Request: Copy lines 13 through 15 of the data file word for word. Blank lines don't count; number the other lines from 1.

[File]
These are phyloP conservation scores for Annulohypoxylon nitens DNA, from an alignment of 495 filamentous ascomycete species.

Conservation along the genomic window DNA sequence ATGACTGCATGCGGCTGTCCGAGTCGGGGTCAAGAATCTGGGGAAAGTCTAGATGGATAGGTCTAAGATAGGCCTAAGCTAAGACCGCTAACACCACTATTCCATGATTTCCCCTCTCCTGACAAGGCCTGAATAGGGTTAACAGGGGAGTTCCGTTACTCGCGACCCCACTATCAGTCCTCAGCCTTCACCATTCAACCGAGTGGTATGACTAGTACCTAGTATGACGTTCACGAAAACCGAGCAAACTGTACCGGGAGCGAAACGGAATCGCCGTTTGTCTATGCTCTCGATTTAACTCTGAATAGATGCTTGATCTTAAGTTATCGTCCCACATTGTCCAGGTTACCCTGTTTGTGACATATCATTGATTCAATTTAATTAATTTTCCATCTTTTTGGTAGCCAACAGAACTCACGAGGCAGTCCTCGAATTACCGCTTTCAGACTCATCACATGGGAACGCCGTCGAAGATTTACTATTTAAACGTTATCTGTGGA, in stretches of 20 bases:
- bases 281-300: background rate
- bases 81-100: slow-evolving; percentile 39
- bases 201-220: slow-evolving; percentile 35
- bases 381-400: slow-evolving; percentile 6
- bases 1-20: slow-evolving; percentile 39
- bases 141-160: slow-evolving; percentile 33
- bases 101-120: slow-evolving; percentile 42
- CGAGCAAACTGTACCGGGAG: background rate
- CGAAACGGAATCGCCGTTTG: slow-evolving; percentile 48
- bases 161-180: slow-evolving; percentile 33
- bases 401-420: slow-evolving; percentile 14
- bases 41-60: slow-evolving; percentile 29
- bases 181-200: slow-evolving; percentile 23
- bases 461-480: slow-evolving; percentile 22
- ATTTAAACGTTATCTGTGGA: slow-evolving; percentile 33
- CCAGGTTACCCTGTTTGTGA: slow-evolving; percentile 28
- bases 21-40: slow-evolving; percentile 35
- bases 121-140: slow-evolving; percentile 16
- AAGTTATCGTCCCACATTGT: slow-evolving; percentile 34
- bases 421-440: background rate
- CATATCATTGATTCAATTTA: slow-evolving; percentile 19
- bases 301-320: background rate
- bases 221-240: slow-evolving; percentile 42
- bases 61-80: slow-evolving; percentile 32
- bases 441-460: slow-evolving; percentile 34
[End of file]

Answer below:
- bases 401-420: slow-evolving; percentile 14
- bases 41-60: slow-evolving; percentile 29
- bases 181-200: slow-evolving; percentile 23